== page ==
They exchanged simple gold rings and then drank a toast of sweet wine to conclude the ceremony. Afterwards, the crowd was ushered outside where they watched from the steps of the church, the bridesmaids giggling nervously, expectantly, as the couple walked out, arm in arm under an arch of crossed swords. There stood Lieutenant William Billy Weatherby, blonde and handsome, first one on the right of the six-man honor guard.
On the left was a dark and equally handsome Mister Midshipman Briggs. Two additional midshipmen and a young lieutenant, all unknown to Kinkaid, had been cajoled to volunteer their services. And there, at the end, was an officer who Kinkaid was most pleased to see…in spite of his terrible transformation; Lieutenant Hill, a crooked smile lighting his disfigured face, the left side of which was scarred; pink and melted from the awful burns he had received aboard the burning Randolph.
It was under the arch of steel and a shower of flowers, then down the stairs to the waiting coach where O'Toole stood, acting as footman, a wry and happy smile on his craggy face. A disappointed sigh from the bridesmaids was followed by a murmur of shock as the wedding party noticed for the first time the horrid burns disfiguring Mr. He followed his beautiful bride into the carriage that took them to the Beacon Hotel in the center of the city where the wedding party soon followed; the barefoot O'Toole, Hill, young Weatherby and Briggs, and almost another hundred guests who drank and toasted, danced and laughed the evening away in the great common room of the hotel.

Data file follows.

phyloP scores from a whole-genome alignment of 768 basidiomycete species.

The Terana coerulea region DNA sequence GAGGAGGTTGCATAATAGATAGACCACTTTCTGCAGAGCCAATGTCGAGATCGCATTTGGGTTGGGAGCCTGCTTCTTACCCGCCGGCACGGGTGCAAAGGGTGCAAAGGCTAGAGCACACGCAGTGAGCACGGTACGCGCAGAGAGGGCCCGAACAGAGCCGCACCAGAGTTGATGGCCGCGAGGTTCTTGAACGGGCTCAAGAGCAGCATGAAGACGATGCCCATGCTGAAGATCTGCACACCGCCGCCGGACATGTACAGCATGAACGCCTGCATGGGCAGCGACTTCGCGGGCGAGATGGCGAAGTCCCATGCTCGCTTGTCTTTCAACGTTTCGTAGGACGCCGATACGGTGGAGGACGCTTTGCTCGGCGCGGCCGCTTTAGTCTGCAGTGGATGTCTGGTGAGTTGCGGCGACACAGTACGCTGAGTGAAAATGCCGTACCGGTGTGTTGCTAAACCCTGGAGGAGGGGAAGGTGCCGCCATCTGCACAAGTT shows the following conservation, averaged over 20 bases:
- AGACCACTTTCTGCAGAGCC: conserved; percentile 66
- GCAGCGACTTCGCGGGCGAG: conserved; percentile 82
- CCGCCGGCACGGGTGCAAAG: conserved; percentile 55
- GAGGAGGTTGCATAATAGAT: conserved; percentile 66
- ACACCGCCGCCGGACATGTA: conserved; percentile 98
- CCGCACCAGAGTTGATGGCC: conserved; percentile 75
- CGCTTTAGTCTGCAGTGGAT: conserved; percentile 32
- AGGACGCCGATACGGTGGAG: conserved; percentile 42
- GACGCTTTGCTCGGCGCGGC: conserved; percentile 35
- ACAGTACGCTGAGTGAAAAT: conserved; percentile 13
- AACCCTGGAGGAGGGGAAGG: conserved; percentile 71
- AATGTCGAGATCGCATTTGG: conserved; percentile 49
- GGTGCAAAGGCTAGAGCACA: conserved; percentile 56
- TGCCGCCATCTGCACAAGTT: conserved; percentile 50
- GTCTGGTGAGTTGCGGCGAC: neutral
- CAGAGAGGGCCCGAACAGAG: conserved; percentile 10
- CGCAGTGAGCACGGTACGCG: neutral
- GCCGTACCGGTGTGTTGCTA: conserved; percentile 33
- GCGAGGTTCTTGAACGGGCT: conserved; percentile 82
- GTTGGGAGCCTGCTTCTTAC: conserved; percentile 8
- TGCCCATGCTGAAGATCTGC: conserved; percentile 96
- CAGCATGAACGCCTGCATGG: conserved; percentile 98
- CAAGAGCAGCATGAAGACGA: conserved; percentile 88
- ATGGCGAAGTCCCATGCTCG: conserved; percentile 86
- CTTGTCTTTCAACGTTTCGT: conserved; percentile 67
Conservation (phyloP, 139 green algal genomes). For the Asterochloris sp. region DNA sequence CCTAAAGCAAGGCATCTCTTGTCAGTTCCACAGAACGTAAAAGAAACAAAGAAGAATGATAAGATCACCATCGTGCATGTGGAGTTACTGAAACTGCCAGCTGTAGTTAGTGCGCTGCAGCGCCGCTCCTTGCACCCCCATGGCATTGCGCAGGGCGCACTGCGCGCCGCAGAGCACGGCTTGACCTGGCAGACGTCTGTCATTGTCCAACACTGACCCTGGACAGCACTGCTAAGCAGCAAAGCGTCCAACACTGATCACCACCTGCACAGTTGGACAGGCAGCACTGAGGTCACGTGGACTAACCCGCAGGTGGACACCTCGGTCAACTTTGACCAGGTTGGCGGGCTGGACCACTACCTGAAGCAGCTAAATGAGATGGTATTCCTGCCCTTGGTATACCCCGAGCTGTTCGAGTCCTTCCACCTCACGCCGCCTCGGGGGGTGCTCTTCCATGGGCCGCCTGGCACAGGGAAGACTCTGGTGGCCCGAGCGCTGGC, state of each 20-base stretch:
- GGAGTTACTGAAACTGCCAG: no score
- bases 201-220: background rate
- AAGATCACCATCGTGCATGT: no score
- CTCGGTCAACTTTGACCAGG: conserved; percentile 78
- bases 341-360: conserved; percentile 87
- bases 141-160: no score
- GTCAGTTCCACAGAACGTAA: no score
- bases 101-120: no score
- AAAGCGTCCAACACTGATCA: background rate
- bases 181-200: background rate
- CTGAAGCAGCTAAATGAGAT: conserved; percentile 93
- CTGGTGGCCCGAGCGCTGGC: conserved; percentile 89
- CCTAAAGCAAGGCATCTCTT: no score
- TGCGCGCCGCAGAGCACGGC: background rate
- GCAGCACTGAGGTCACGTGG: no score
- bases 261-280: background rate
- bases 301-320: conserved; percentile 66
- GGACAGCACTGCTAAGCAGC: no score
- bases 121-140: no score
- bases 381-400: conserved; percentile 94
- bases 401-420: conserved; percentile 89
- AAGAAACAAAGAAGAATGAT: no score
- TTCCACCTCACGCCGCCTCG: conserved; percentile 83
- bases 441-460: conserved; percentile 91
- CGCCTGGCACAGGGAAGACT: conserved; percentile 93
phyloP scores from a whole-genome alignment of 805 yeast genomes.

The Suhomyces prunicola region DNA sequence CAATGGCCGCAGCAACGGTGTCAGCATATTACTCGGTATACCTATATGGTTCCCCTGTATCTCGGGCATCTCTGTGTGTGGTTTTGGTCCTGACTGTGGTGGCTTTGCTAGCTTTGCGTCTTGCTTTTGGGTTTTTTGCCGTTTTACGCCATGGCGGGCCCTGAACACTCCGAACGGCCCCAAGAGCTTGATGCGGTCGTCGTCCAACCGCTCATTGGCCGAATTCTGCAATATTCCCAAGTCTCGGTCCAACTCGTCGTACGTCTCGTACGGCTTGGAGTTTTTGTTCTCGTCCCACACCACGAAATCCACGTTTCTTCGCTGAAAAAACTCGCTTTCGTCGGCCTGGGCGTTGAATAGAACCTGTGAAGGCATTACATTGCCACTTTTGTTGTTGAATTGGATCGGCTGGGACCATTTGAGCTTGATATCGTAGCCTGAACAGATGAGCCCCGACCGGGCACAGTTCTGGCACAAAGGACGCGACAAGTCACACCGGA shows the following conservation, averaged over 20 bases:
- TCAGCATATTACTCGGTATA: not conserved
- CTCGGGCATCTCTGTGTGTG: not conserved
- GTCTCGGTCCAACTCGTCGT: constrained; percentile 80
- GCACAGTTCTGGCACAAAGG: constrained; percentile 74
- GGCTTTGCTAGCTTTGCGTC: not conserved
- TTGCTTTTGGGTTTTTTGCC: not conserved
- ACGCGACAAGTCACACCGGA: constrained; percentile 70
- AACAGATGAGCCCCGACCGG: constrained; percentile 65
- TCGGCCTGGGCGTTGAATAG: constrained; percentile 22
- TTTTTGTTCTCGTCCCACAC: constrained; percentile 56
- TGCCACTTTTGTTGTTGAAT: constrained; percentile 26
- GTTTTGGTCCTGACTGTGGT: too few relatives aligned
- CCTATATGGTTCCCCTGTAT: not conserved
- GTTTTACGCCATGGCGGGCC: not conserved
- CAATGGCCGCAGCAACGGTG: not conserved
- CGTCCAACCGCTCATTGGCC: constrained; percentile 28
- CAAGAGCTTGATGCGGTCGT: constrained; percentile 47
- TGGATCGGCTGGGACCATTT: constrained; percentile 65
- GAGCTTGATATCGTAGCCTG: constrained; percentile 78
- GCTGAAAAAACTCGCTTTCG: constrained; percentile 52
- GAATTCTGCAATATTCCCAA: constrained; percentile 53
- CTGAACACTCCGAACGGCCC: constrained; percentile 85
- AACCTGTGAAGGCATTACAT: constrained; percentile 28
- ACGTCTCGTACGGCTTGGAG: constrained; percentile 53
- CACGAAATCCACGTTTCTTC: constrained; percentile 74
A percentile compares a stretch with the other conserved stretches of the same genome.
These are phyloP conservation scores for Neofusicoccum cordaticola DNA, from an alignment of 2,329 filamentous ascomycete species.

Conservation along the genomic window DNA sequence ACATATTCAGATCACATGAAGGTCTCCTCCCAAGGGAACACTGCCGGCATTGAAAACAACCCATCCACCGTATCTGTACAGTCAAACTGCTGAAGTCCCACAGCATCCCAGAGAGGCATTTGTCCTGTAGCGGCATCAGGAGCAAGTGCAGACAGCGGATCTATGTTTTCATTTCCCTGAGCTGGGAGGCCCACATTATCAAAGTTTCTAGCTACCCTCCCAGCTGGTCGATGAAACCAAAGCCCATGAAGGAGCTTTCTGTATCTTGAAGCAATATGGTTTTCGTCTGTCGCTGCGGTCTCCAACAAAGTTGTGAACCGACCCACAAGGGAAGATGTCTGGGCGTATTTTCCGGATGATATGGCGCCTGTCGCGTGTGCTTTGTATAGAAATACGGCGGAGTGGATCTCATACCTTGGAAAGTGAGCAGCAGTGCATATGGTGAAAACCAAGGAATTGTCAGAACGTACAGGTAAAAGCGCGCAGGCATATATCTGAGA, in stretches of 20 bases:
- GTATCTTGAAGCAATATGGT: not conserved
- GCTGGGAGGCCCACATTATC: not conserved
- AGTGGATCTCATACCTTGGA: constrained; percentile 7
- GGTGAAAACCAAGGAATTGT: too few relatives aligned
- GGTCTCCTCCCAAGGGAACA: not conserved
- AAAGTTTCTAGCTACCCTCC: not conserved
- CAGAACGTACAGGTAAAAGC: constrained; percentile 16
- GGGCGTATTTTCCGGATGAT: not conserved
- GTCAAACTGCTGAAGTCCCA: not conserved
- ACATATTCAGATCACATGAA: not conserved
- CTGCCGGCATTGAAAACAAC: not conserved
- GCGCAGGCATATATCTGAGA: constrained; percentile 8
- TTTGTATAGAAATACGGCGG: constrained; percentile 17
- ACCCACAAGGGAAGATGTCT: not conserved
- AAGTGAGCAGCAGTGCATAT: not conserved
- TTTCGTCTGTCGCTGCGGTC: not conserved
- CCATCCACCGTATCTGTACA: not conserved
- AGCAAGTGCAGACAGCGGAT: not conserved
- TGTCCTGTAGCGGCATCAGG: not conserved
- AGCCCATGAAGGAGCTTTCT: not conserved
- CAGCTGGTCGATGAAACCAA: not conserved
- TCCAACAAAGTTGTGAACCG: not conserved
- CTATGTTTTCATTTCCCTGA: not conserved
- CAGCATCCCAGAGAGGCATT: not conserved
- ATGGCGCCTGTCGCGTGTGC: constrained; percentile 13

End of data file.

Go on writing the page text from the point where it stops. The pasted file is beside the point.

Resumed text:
It was late when Kinkaid finally gave his speech.
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First he thanked all of the guests for their wonderful gifts, inadequately, he knew, for he was embarrassed when he failed to remember all their names. But he fumbled through, nonetheless, with the help of forgiving and comical comments from the relaxed gathering. But of course it was that evening, after the couple had retired to their room, that Kinkaid remembered best, Elizabeth lovingly forgiving all his social sins.
What time did you say the coach was to fetch us? The night had been one of infinite pleasure and mystery; simply being alone now with Elizabeth was a delightful experience, and with the prospect of many hours over the next days and nights spent entirely alone in a world of their own making before him, Kinkaid took guilty pleasure in the knowledge that at that very moment he was an entirely fulfilled and contented man. Plenty of time for you, perhaps, answered Elizabeth with a look of mock indignation in the mirror.